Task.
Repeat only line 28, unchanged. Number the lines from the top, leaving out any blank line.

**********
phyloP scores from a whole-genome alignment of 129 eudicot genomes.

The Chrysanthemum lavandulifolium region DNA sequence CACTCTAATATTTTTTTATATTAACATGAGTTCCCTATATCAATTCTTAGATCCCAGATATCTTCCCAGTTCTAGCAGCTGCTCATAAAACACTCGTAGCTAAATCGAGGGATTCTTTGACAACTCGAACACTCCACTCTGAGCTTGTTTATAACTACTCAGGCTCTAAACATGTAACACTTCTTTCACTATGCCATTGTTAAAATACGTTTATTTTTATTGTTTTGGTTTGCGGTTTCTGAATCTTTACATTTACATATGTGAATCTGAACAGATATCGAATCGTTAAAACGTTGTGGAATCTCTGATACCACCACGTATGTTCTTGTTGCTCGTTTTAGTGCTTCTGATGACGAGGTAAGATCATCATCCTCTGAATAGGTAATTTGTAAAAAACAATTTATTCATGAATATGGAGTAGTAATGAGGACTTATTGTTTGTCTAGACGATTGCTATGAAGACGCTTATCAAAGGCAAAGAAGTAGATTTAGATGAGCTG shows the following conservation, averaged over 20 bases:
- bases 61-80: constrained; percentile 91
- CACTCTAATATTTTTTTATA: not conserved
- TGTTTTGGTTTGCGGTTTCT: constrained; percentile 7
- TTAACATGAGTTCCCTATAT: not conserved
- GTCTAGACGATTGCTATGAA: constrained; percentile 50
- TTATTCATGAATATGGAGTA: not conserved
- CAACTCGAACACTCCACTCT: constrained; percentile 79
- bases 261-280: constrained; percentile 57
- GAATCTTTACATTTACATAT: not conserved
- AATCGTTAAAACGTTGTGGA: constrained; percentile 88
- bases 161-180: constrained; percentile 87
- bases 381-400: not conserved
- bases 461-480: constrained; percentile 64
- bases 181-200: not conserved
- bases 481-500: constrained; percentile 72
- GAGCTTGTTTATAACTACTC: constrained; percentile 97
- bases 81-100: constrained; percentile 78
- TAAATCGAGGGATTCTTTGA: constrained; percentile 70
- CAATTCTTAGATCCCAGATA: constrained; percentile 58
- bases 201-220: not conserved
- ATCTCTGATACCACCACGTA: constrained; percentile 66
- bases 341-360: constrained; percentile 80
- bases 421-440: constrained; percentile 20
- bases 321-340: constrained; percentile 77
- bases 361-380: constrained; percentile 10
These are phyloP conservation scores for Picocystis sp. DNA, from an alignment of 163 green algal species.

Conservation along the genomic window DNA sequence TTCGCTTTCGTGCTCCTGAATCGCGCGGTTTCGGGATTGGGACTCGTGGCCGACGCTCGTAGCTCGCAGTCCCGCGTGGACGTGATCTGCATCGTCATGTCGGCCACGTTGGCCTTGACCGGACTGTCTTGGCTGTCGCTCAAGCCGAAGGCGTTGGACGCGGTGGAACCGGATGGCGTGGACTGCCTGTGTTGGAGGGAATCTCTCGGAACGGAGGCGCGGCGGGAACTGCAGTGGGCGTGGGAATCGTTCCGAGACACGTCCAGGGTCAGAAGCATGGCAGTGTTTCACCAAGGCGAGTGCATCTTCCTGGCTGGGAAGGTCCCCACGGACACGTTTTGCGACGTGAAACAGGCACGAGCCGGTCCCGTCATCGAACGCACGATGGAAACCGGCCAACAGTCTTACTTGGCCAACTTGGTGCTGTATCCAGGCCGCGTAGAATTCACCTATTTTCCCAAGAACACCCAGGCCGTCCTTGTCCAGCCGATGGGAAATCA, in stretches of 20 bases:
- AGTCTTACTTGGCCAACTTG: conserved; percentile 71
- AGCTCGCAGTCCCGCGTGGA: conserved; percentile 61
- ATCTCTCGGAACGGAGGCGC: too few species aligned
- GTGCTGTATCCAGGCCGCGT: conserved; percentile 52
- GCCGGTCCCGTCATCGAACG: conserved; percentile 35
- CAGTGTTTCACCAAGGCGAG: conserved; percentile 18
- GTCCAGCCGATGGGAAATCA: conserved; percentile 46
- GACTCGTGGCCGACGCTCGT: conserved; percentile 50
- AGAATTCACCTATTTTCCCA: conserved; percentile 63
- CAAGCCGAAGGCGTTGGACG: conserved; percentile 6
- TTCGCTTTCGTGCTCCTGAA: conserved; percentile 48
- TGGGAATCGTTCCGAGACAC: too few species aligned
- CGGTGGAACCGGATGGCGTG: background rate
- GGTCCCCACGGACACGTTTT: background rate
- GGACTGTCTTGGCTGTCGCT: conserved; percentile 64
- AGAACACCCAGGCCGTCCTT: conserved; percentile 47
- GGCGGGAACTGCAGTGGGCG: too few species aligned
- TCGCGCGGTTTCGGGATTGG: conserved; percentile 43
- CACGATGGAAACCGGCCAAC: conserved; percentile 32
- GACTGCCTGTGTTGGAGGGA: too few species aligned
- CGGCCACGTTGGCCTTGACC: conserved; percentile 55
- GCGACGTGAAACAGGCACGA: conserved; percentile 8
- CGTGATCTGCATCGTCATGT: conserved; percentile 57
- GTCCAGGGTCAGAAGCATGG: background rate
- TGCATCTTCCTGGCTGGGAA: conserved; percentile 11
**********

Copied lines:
These are phyloP conservation scores for Picocystis sp. DNA, from an alignment of 163 green algal species.